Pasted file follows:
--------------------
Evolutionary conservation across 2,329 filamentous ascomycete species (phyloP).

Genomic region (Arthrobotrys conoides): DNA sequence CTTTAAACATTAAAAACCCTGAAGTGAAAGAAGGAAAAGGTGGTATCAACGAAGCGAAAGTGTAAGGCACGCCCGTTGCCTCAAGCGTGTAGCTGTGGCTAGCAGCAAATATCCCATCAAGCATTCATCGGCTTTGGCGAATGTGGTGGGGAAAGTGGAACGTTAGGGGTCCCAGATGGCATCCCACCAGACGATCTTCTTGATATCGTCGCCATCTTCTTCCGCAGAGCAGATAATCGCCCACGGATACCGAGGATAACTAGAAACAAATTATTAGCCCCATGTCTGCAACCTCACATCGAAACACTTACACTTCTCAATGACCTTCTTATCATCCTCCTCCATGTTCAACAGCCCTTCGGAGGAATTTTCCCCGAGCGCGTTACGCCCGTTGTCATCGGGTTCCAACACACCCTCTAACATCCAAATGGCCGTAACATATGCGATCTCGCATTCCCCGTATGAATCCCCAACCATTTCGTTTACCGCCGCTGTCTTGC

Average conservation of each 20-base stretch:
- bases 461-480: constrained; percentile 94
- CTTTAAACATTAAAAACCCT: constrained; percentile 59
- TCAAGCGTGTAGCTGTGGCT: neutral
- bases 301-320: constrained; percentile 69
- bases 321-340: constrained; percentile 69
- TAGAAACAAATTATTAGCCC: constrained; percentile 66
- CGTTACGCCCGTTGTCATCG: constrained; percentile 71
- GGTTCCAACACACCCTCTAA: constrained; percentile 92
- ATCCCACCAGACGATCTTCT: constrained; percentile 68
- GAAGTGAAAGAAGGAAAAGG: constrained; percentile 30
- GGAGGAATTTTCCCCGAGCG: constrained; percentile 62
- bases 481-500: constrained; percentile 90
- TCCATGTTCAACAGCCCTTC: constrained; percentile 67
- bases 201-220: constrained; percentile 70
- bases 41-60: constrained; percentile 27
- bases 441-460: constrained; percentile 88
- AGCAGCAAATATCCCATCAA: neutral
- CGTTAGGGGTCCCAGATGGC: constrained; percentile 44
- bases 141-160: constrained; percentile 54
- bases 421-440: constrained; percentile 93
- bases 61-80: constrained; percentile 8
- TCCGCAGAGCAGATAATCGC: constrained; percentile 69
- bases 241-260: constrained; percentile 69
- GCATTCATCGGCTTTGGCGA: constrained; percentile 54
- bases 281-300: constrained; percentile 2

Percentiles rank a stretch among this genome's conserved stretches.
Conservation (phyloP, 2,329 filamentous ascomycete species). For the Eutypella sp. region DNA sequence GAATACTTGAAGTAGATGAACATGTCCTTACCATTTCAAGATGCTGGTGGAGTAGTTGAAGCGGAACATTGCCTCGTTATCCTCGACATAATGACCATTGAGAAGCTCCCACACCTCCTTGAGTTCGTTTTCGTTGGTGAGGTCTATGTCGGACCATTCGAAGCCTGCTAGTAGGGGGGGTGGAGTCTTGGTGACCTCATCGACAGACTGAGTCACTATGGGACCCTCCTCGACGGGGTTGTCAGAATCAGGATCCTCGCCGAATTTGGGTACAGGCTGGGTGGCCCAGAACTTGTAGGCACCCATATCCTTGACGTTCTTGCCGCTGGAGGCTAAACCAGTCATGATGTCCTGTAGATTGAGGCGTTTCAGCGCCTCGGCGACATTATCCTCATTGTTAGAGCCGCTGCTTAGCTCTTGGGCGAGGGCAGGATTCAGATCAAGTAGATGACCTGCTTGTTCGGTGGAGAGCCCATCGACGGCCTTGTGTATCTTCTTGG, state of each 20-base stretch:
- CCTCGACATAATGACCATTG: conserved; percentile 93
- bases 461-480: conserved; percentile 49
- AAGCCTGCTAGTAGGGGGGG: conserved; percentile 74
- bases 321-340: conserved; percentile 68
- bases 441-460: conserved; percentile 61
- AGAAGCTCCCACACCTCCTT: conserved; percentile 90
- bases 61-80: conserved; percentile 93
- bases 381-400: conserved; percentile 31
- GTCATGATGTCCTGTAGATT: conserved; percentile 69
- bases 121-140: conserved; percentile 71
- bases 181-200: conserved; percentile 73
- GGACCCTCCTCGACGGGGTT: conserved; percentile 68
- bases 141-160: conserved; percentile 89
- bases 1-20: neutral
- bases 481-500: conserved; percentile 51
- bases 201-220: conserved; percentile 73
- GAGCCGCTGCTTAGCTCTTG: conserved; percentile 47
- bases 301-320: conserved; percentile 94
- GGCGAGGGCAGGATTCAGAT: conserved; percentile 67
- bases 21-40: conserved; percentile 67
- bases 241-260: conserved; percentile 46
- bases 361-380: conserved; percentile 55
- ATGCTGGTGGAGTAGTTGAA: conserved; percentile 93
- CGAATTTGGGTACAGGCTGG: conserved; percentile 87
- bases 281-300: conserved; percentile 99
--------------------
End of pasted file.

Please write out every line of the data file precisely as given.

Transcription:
Evolutionary conservation across 2,329 filamentous ascomycete species (phyloP).

Genomic region (Arthrobotrys conoides): DNA sequence CTTTAAACATTAAAAACCCTGAAGTGAAAGAAGGAAAAGGTGGTATCAACGAAGCGAAAGTGTAAGGCACGCCCGTTGCCTCAAGCGTGTAGCTGTGGCTAGCAGCAAATATCCCATCAAGCATTCATCGGCTTTGGCGAATGTGGTGGGGAAAGTGGAACGTTAGGGGTCCCAGATGGCATCCCACCAGACGATCTTCTTGATATCGTCGCCATCTTCTTCCGCAGAGCAGATAATCGCCCACGGATACCGAGGATAACTAGAAACAAATTATTAGCCCCATGTCTGCAACCTCACATCGAAACACTTACACTTCTCAATGACCTTCTTATCATCCTCCTCCATGTTCAACAGCCCTTCGGAGGAATTTTCCCCGAGCGCGTTACGCCCGTTGTCATCGGGTTCCAACACACCCTCTAACATCCAAATGGCCGTAACATATGCGATCTCGCATTCCCCGTATGAATCCCCAACCATTTCGTTTACCGCCGCTGTCTTGC

Average conservation of each 20-base stretch:
- bases 461-480: constrained; percentile 94
- CTTTAAACATTAAAAACCCT: constrained; percentile 59
- TCAAGCGTGTAGCTGTGGCT: neutral
- bases 301-320: constrained; percentile 69
- bases 321-340: constrained; percentile 69
- TAGAAACAAATTATTAGCCC: constrained; percentile 66
- CGTTACGCCCGTTGTCATCG: constrained; percentile 71
- GGTTCCAACACACCCTCTAA: constrained; percentile 92
- ATCCCACCAGACGATCTTCT: constrained; percentile 68
- GAAGTGAAAGAAGGAAAAGG: constrained; percentile 30
- GGAGGAATTTTCCCCGAGCG: constrained; percentile 62
- bases 481-500: constrained; percentile 90
- TCCATGTTCAACAGCCCTTC: constrained; percentile 67
- bases 201-220: constrained; percentile 70
- bases 41-60: constrained; percentile 27
- bases 441-460: constrained; percentile 88
- AGCAGCAAATATCCCATCAA: neutral
- CGTTAGGGGTCCCAGATGGC: constrained; percentile 44
- bases 141-160: constrained; percentile 54
- bases 421-440: constrained; percentile 93
- bases 61-80: constrained; percentile 8
- TCCGCAGAGCAGATAATCGC: constrained; percentile 69
- bases 241-260: constrained; percentile 69
- GCATTCATCGGCTTTGGCGA: constrained; percentile 54
- bases 281-300: constrained; percentile 2

Percentiles rank a stretch among this genome's conserved stretches.
Conservation (phyloP, 2,329 filamentous ascomycete species). For the Eutypella sp. region DNA sequence GAATACTTGAAGTAGATGAACATGTCCTTACCATTTCAAGATGCTGGTGGAGTAGTTGAAGCGGAACATTGCCTCGTTATCCTCGACATAATGACCATTGAGAAGCTCCCACACCTCCTTGAGTTCGTTTTCGTTGGTGAGGTCTATGTCGGACCATTCGAAGCCTGCTAGTAGGGGGGGTGGAGTCTTGGTGACCTCATCGACAGACTGAGTCACTATGGGACCCTCCTCGACGGGGTTGTCAGAATCAGGATCCTCGCCGAATTTGGGTACAGGCTGGGTGGCCCAGAACTTGTAGGCACCCATATCCTTGACGTTCTTGCCGCTGGAGGCTAAACCAGTCATGATGTCCTGTAGATTGAGGCGTTTCAGCGCCTCGGCGACATTATCCTCATTGTTAGAGCCGCTGCTTAGCTCTTGGGCGAGGGCAGGATTCAGATCAAGTAGATGACCTGCTTGTTCGGTGGAGAGCCCATCGACGGCCTTGTGTATCTTCTTGG, state of each 20-base stretch:
- CCTCGACATAATGACCATTG: conserved; percentile 93
- bases 461-480: conserved; percentile 49
- AAGCCTGCTAGTAGGGGGGG: conserved; percentile 74
- bases 321-340: conserved; percentile 68
- bases 441-460: conserved; percentile 61
- AGAAGCTCCCACACCTCCTT: conserved; percentile 90
- bases 61-80: conserved; percentile 93
- bases 381-400: conserved; percentile 31
- GTCATGATGTCCTGTAGATT: conserved; percentile 69
- bases 121-140: conserved; percentile 71
- bases 181-200: conserved; percentile 73
- GGACCCTCCTCGACGGGGTT: conserved; percentile 68
- bases 141-160: conserved; percentile 89
- bases 1-20: neutral
- bases 481-500: conserved; percentile 51
- bases 201-220: conserved; percentile 73
- GAGCCGCTGCTTAGCTCTTG: conserved; percentile 47
- bases 301-320: conserved; percentile 94
- GGCGAGGGCAGGATTCAGAT: conserved; percentile 67
- bases 21-40: conserved; percentile 67
- bases 241-260: conserved; percentile 46
- bases 361-380: conserved; percentile 55
- ATGCTGGTGGAGTAGTTGAA: conserved; percentile 93
- CGAATTTGGGTACAGGCTGG: conserved; percentile 87
- bases 281-300: conserved; percentile 99